The District Court also granted summary judgment to the University on Maitland's claim for damages under § 102(a) of the Civil Rights Act of 1991, 42 U.S.C. § 1981a(a). The court held that the allegedly discriminatory action by the University was the implementation of the settlement according to its terms, which predated the Act. Because § 102(a) is not retroactive, see Landgraf v. USI Film Prods., 511 U.S. 244, 114 S. Ct. 1483, 128 L. Ed. 2d 229 (1994), the court concluded that summary judgment for the University was appropriate. Maitland argues that he has established a "continuing violation" so that, if he should prevail on the merits of his Title VII discrimination claim, he would be entitled to recover compensatory damages, whatever he may prove them to be, suffered after November 1991, the effective date of the Act. We review de novo.
All female academic employees at the University received a 3% across the board salary increase in the first phase of the consent decree's affirmative action salary plan and that, Maitland contends, was discrimination. According to Maitland, he has suffered damages from that time forward. He describes his claim for damages this way: " [E]ach University pay check since the implementation of the Settlement has paid less to me than to similarly situated females.... The University has not taken any steps to undo the effects of the Settlement increases or to catch up my salary." Brief of Appellant at 42. Thus, as far as we can discern from Maitland's argument, he is not seeking compensatory damages as they are described in the 1991 Act. See 42 U.S.C. § 1981a(b) (3). Instead, he is hoping to recover backpay, equitable relief that always has been available under Title VII to the successful plaintiff (at the discretion of the court and with some limitations), and that is specifically not available under the 1991 Act. See id. § 1981a(b) (2) ("Compensatory damages awarded under this section shall not include backpay, interest on backpay, or any other type of relief authorized under section 706(g) of the Civil Rights Act of 1964 [42 U.S.C.2000e-5(g) ].") Because Maitland filed a timely Title VII action challenging the 1989 settlement, he is entitled to pursue his Title VII remedies, including backpay.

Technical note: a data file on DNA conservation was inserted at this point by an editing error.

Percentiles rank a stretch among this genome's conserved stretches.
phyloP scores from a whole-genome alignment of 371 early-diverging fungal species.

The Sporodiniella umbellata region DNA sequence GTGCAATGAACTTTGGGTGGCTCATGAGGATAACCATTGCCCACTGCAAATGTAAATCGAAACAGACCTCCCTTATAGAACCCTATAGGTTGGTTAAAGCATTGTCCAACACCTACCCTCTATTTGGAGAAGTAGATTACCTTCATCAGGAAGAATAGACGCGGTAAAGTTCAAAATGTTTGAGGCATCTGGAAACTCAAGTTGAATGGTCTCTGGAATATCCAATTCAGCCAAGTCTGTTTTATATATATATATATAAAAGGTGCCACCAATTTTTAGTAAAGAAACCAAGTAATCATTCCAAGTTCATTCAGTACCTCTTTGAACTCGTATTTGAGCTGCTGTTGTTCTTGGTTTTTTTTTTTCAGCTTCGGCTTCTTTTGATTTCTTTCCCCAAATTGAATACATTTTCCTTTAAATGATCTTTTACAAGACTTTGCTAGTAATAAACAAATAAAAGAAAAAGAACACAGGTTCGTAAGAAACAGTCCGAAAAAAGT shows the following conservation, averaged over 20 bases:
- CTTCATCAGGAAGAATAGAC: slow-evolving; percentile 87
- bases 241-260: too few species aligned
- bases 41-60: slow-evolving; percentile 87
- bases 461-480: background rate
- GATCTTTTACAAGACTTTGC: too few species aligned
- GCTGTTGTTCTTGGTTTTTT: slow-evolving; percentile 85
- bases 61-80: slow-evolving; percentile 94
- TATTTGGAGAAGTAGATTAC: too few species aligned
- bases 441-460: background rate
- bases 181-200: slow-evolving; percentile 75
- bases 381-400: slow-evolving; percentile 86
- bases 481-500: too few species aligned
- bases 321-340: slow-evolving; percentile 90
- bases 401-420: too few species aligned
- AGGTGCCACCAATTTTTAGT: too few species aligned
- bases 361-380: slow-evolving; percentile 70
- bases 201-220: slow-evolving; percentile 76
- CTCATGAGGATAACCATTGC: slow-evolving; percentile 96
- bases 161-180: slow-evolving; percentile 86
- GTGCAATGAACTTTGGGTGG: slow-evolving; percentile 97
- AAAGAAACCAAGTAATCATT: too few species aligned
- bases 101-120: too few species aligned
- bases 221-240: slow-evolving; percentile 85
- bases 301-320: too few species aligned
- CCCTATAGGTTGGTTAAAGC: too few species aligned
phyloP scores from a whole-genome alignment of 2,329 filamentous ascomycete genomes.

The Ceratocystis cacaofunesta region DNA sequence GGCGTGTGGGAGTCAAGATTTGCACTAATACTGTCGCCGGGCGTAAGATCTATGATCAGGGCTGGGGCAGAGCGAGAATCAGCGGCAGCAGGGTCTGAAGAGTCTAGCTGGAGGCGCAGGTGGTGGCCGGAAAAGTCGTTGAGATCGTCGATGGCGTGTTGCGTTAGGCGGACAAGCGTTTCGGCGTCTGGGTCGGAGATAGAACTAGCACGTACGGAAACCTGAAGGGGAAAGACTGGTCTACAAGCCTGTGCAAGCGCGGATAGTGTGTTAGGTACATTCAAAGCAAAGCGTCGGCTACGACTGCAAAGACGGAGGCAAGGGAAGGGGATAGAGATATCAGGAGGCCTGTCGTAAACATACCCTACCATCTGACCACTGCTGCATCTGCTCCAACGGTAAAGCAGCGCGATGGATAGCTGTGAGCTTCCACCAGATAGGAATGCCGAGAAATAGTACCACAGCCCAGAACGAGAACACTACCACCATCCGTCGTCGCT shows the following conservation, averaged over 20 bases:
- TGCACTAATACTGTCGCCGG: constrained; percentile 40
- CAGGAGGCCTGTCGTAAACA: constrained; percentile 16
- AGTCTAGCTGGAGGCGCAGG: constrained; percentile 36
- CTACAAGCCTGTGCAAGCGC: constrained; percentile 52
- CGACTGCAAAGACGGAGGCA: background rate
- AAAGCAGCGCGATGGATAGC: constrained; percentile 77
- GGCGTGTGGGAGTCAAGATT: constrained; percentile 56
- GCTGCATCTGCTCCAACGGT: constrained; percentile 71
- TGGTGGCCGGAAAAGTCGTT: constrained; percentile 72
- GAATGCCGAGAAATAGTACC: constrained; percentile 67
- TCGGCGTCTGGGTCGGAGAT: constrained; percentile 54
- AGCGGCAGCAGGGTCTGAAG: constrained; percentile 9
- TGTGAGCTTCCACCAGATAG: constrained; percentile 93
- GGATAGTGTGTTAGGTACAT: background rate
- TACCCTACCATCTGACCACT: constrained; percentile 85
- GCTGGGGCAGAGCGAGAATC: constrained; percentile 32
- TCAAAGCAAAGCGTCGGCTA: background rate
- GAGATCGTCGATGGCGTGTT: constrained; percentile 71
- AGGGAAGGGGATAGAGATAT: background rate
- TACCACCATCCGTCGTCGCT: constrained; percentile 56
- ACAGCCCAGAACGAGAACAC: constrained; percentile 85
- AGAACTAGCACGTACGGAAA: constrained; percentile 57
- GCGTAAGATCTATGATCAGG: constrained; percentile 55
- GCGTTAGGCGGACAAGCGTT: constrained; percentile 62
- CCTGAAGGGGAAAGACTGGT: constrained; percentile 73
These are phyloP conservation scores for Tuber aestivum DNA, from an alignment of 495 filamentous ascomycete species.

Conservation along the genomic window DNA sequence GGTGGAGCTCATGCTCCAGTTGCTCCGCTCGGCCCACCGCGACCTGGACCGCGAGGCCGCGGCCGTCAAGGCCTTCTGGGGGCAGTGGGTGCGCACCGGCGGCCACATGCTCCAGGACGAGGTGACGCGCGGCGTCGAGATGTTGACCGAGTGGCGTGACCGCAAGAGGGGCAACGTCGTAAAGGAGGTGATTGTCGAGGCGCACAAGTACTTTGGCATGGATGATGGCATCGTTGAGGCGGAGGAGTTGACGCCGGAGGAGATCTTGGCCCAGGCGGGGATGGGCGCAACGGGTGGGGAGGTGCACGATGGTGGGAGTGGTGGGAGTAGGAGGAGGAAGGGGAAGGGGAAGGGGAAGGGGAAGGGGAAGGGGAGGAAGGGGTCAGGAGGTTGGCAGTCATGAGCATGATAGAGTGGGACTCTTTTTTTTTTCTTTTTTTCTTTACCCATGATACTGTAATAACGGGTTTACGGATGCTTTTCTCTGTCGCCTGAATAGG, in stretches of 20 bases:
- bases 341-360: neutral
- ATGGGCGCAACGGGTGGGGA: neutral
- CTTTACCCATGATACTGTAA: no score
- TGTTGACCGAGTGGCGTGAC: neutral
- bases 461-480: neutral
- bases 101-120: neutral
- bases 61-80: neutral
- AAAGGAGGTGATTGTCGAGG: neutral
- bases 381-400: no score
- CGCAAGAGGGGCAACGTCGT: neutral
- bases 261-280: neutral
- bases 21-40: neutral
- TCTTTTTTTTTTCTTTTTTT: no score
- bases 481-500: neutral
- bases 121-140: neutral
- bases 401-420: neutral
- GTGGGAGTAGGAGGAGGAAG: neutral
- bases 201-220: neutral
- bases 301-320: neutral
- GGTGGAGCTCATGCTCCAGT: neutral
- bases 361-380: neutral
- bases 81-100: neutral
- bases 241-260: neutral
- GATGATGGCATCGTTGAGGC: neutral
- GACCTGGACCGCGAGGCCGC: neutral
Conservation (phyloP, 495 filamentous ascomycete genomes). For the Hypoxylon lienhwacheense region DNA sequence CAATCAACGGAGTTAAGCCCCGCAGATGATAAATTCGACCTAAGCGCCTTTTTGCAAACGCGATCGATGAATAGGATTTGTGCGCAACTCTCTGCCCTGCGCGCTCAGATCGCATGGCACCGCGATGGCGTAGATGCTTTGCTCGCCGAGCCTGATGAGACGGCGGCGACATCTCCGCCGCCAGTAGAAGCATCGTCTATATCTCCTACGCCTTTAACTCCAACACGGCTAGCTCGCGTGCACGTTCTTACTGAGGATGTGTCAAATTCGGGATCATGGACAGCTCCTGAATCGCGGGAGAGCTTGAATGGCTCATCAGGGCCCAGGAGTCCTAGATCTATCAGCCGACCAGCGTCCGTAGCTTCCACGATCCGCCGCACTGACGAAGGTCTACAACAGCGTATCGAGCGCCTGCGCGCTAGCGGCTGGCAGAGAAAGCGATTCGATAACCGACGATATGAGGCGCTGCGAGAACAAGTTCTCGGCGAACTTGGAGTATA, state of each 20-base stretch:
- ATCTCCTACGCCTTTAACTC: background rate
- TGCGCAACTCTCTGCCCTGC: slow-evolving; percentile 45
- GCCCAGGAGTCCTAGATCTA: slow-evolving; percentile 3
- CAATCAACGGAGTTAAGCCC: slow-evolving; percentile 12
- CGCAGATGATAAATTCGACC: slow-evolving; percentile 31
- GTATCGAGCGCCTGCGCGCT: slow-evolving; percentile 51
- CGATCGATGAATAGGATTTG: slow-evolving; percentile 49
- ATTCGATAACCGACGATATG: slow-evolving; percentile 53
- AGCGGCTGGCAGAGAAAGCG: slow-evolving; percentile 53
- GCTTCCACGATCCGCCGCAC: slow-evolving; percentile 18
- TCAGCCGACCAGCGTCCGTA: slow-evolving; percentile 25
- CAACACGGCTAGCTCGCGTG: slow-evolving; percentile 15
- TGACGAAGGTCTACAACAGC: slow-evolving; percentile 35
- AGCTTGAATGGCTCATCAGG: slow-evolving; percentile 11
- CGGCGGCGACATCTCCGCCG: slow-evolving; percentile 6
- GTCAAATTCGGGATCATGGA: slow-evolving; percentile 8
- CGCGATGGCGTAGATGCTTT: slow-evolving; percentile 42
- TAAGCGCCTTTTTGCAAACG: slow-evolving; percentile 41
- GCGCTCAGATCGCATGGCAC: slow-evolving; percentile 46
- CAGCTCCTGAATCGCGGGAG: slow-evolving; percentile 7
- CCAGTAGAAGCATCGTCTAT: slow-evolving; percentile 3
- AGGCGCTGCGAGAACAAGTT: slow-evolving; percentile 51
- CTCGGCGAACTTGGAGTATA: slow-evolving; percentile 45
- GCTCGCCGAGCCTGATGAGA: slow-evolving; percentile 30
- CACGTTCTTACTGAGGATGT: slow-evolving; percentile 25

We vacate the ruling of the District Court, as the mischaracterization of the monetary remedy Maitland seeks renders that ruling of no force in this case.5
Finally, Maitland argues that the District Court erred in holding that the defendants are entitled to qualified immunity.6 We review de novo, considering whether the facts Maitland cites in support of his § 1983 claim could result in a conclusion that the defendants violated clearly established law. See Murphy v. State of Ark., 127 F.3d 750, 755 (8th Cir. 1997); Smith v. Arkansas Dep't of Correction, 103 F.3d 637, 648 (8th Cir. 1996).
Based on its "previous analysis discussing permissible gender based classifications," the District Court held that "Defendants have not violated a clearly established law." Maitland, Civil No. 4-93-25, Mem. Op. and Order at 13. Further, the court concluded that the defendants were reasonable in believing "that entering into a settlement agreement approved by a federal judge" would not "violate [ ] a clearly established right of an employee." Id. at 13-14.